By Jim Buchanan

 

For a relatively new national holiday, Memorial Day certainly has a long history.

There’s a great deal of debate over when the first “official” Memorial Day observance was held.

Over the years more than two dozen sites laid claim to the title.

One was Columbus, Mississippi, where women gathered to decorate graves of the Confederate dead buried at Shiloh. (Flowers were reportedly also placed on graves of Union soldiers nearby).

A host of other sites, from Richmond, Virginia to Columbus, Georgia, to sites in Illinois and Pennsylvania also noted ceremonies held in 1866. Most of the claimants to the first Memorial Day ceremony were located in the South, where the bulk of the fighting and dying in the Civil War occurred.

The general observance of Memorial Day on May 30 was nailed down in 1868 when the Grand Army of the Republic, a Union veteran’s group, held an observance at Arlington Cemetery. May 30 was chosen as the date because flowers would be blooming across the country by that time, allowing placement on graves.

For years, the terms Memorial Day and Decoration Day were both used, the latter usually above the Mason-Dixon line. It wasn’t until after the end of World War I that the day honored war dead from any war aside from the Civil War.

As this year marks the 75th anniversary of the end of World War II, we thought we’d look back at the first Jackson County Journal Memorial Day editorial from that conflict, printed in May of 1942.

Its very first sentence showed the Memorial Day/Decoration Day squabble was still alive and well:

“The Yankees call it Decoration Day; but we prefer the Southern term, Memorial Day, for it carries with it far more significance than the mere decorating of graves that hold the dust of the heroes whose spirits have departed. As this Memorial Day of 1942 dawns, we find the country of the departed and the flag they loved in greater peril than it has ever been since the founding fathers brought forth a new nation upon this continent and unfurled Freedom’s banner to the breeze. We are undergoing a sore trial, and America musters her might to drive the evil forces from the earth and the seas. Every resource of our country, physical, material, moral and spiritual, must be mustered and thrown into the titanic conflict that is raging throughout the world. That is the reason why Memorial Day is of special significance this year. We can gather moral and spiritual strength by allowing the heroes of past crises to pass in review before our minds. Thus, we honor their memories and relight the mighty spiritual fires of freedom in our own souls. On this Memorial Day, let us reflect upon the fortitude, the patience, the bravery, the courage of the men and women of the ages that have gone before us, and from them gather strength for our own day of trial. Thus, shall we emerge from the fires of war a stronger race than when we entered it.”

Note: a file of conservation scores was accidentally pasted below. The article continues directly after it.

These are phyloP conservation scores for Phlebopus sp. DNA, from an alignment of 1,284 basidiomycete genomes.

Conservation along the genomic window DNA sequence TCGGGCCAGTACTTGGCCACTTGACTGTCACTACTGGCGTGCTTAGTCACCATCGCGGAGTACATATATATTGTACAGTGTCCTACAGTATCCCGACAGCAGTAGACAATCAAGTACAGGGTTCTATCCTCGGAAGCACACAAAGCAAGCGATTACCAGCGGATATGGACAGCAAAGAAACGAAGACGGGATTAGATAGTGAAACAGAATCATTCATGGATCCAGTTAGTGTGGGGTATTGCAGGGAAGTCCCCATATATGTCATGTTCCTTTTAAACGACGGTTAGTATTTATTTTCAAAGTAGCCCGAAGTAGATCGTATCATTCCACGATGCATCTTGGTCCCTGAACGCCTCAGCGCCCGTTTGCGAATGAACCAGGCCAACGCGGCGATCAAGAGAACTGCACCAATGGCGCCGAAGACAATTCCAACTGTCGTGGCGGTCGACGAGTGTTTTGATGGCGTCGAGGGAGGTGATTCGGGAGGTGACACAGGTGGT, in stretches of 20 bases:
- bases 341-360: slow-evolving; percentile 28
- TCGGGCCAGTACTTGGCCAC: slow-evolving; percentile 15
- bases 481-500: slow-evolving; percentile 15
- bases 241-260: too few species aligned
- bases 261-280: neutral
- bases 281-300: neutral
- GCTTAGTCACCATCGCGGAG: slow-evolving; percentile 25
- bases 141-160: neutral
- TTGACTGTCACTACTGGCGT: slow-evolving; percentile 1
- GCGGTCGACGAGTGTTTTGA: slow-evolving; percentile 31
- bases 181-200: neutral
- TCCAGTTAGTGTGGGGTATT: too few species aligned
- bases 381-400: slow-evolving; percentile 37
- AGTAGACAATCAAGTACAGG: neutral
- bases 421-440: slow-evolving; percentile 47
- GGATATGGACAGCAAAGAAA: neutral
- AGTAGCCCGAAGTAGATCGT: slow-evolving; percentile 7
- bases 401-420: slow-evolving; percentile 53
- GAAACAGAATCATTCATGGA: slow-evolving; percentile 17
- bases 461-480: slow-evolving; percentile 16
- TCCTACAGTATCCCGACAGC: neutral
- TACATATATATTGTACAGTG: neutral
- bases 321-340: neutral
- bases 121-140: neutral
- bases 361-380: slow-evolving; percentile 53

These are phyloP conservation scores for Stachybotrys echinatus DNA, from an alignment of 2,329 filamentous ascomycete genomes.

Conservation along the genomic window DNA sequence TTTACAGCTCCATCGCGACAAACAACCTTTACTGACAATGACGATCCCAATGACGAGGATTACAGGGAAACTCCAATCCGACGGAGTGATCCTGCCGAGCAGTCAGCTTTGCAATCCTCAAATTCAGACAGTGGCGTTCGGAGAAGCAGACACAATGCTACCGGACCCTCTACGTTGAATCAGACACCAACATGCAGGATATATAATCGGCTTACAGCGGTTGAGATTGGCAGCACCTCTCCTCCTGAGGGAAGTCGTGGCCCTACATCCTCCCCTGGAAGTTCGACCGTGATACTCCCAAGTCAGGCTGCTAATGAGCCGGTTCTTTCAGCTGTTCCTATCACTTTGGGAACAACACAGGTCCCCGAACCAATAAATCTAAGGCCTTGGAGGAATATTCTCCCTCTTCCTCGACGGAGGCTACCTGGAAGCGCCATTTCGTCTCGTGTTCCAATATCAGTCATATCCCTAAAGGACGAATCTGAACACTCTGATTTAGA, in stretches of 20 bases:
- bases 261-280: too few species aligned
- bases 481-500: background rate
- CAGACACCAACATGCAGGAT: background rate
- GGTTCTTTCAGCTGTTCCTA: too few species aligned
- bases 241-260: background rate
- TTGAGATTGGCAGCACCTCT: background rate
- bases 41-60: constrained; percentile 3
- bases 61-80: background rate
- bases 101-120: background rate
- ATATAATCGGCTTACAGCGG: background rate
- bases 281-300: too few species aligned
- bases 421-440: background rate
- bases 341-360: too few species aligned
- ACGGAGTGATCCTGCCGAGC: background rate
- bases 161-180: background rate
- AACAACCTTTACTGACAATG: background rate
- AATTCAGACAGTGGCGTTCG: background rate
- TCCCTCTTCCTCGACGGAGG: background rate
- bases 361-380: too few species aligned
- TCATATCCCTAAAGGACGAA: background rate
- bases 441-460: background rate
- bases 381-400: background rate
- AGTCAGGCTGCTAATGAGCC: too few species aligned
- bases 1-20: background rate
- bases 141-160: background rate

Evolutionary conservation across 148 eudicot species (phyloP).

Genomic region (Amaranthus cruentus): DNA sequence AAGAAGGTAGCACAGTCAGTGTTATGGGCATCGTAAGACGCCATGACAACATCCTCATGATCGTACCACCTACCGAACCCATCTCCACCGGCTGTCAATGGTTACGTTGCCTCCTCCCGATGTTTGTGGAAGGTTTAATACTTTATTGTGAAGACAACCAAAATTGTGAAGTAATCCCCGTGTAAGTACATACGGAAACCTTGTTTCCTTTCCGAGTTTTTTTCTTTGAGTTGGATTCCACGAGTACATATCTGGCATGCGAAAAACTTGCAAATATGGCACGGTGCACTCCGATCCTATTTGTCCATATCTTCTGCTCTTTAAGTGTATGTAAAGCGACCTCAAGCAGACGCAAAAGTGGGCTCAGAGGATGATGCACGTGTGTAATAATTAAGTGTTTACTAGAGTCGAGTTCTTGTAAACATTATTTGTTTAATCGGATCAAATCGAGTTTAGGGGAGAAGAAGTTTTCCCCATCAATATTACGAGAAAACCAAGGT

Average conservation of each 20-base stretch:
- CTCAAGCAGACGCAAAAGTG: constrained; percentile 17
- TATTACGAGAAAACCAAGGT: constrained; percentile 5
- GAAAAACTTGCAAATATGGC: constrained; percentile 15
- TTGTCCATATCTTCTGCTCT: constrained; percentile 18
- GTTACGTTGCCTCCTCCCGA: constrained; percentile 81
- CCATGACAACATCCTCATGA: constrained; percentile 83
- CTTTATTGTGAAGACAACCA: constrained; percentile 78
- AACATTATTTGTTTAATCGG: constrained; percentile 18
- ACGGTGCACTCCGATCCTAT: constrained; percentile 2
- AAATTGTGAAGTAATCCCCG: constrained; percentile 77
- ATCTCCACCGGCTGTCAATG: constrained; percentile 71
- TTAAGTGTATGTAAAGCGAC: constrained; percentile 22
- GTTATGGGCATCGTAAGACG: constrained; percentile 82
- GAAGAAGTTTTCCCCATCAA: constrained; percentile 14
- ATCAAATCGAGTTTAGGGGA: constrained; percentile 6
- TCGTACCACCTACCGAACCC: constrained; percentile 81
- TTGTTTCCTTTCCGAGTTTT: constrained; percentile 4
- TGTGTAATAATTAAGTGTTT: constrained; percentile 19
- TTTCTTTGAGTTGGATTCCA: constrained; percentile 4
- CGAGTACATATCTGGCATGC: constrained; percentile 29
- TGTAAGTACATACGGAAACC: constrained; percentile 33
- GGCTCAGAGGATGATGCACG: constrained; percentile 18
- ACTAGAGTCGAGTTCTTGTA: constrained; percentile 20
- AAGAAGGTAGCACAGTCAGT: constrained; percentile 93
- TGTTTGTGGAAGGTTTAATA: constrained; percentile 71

The nation pulled together to defeat the Axis powers in WWII, but the fight over Memorial Day rolled on. It wasn’t until 1966 that President Lyndon Johnson resolved the debate over the first Memorial Day, declaring Waterloo, New York as the official birthplace for a ceremony held there in 1866.

With the nation grappling with the COVID-19 pandemic, Memorial Day will definitely have a different feel this year compared to gatherings in the past. But traditions will carry on, such as the red banner program in Sylva. The effort began with Sylva native Lambert Hooper looking for a way to honor local servicemen who died in World War II (later expanded to all war dead); he dove into research and found information regarding local servicemen who died in the war, including their branch of service and in most cases the location where they died. The red banner program will now line Main Street for the fourth year.

As to Memorial Day itself, it wasn’t until 1971 that Congress conferred it as an official national holiday, moving it to the last Monday in May. By then it had been observed in many places and many ways across the nation for well over 100 years.